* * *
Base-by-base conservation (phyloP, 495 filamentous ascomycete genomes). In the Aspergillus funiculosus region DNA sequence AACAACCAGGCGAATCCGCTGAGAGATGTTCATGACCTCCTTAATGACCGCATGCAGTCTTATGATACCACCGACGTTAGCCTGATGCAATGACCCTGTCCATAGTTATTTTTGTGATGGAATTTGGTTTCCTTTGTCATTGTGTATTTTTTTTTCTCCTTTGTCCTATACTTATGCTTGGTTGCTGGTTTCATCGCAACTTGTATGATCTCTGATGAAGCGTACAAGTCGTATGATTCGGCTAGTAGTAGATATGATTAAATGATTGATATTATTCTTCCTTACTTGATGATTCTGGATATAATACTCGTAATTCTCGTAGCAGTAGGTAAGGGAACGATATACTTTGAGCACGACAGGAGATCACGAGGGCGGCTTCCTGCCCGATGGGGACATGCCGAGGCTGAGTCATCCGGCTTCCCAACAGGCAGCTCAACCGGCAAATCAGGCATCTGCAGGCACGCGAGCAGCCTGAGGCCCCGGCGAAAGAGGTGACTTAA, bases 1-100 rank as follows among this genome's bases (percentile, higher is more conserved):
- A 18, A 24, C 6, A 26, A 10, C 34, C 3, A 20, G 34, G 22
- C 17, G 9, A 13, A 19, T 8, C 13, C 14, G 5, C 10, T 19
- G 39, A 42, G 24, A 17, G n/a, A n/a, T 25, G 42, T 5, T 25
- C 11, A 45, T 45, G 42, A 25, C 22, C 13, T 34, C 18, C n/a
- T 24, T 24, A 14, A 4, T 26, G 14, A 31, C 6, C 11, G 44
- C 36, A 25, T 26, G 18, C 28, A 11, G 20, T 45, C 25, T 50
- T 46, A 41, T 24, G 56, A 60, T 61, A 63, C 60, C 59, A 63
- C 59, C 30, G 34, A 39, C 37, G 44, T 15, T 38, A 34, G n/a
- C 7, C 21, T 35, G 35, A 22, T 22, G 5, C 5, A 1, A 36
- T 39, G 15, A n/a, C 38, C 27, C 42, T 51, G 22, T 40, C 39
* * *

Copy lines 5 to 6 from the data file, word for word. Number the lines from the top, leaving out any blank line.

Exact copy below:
- C 11, A 45, T 45, G 42, A 25, C 22, C 13, T 34, C 18, C n/a
- T 24, T 24, A 14, A 4, T 26, G 14, A 31, C 6, C 11, G 44